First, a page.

The Fox Says…

The Fox Says…

By Nick Herink

For ten years, physician Gary Slutkin fought epidemics from Africa to Asia. After a decade of his work treating everything from cholera to tuberculosis to AIDS: TED Talks from April 2013 details that “When [Slutkin] returned to the United States, he thought he’d escape brutal epidemic deaths.” But he thought wrong: because soon after gun violence caught his attention, and he began to note, for instance, that the hotspots and clusters of shootings in Chicago mirrored those of cholera cases in Bangladesh (below). Wired of January 18, 2013 contends that at first this research might seem “like common sense. Intuitively we understand that people surrounded by violence are more likely to be violent themselves.”

So currently, we treat violence as a moralistic issue: you’re a bad person or something bad has happened to you, ergo, you do bad things. But Slutkin’s research suggests there’s something more at work here. Wired furthers, “A century from now, people might look back on violence prevention in the early 21st century as we now regard the primitive cholera prevention efforts in the early 19th century, when the disease was considered a product of filth and immorality rather than a microbe.” So his proposal?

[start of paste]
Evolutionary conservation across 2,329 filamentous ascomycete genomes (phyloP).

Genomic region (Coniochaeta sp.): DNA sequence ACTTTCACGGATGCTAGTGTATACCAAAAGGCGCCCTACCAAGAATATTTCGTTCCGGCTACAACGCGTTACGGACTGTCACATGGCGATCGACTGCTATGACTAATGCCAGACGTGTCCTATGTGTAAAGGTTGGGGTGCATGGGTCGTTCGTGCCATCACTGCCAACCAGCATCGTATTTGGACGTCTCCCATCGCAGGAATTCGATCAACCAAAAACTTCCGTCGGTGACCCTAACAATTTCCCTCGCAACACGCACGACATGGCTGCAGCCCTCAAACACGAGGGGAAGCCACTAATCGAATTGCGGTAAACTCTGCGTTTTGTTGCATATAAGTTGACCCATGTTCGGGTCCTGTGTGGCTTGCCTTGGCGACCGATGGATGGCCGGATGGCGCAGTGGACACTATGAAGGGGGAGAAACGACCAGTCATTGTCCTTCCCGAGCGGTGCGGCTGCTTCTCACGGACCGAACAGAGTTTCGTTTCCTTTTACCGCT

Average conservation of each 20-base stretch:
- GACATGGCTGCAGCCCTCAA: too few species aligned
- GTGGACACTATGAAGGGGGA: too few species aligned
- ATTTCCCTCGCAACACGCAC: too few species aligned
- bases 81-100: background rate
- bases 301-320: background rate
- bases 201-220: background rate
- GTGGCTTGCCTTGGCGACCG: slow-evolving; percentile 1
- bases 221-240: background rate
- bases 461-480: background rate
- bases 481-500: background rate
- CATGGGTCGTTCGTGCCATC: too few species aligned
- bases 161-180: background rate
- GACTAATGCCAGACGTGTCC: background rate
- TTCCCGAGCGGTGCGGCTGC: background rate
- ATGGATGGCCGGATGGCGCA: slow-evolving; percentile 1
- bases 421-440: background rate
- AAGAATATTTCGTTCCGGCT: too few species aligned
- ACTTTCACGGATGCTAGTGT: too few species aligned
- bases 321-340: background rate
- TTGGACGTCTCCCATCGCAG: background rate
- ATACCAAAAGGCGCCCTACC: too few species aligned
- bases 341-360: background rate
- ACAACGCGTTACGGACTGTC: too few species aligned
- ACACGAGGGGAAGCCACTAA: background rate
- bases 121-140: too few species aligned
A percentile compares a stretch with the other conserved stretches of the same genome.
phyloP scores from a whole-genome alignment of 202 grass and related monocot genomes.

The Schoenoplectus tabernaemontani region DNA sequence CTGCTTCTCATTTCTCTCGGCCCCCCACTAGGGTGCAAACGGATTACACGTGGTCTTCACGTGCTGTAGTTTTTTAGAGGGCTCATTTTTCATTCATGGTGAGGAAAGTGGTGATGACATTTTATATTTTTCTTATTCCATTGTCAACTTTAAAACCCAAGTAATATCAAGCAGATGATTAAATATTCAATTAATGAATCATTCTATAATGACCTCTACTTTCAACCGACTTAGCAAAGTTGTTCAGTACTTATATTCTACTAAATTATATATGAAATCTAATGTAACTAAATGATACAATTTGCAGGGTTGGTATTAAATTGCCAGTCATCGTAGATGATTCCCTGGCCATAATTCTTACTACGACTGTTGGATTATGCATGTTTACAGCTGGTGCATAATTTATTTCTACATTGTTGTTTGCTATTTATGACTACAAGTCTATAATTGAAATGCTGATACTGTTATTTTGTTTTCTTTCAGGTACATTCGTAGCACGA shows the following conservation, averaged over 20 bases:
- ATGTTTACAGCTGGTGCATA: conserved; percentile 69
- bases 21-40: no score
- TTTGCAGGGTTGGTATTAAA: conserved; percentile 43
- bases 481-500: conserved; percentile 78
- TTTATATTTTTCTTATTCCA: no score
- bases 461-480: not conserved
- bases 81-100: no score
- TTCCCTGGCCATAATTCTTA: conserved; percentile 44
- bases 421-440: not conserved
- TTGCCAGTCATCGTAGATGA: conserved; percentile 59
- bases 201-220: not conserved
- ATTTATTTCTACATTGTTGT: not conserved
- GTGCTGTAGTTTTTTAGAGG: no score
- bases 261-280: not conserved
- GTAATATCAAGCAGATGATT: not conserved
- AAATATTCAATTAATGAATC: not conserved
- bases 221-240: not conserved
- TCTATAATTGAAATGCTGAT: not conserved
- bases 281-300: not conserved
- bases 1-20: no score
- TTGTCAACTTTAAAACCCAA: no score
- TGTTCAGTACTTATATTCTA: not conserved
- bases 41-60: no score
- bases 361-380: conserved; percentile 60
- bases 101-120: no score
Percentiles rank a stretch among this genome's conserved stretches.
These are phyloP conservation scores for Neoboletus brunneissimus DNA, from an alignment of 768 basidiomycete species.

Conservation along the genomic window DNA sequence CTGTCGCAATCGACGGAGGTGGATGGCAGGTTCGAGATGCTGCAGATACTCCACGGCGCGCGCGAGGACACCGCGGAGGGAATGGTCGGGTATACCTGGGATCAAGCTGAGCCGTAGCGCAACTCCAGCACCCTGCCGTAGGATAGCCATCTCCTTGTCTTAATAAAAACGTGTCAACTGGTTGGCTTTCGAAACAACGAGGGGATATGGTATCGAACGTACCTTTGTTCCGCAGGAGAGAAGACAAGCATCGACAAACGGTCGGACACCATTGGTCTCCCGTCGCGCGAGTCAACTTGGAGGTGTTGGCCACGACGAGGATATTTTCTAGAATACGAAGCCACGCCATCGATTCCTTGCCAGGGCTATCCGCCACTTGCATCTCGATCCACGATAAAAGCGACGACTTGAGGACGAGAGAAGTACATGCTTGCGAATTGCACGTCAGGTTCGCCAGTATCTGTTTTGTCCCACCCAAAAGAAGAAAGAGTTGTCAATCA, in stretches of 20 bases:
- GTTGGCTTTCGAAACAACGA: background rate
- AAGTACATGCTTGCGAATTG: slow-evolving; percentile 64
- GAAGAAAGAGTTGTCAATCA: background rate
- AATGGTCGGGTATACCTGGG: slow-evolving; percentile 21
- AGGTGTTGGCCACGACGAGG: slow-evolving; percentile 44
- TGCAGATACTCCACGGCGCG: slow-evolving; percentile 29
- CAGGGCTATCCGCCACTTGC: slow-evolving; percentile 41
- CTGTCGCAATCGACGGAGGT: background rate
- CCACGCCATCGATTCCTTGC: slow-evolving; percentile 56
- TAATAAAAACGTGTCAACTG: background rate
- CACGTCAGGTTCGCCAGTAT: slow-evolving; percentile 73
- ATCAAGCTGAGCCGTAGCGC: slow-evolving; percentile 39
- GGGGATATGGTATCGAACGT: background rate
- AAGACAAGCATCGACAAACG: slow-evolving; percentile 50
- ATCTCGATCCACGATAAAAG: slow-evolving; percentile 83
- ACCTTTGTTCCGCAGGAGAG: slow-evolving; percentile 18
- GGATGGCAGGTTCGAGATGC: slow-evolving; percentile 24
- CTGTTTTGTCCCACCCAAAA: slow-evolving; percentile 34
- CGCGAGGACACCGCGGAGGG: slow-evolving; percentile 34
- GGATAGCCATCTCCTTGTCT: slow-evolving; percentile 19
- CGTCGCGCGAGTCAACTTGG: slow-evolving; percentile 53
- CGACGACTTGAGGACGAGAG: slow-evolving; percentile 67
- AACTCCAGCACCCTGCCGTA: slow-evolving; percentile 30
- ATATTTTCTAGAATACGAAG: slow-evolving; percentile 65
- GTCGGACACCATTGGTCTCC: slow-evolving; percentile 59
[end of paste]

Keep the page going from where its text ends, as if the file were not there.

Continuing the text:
We cannot eradicate violence, but we can cure it: because as he argues, violence is a contagious disease and spreads through fights, suicide, murders, or even the media. Considering the CDC reported that in 2010, 148 people suffered a violent death each day in this country, Slutkin’s research could offer a treatment previously overlooked. We’ll examine Slutkin’s theory and apply it, before drawing implications to this disease that has always been around: we just never knew it existed.

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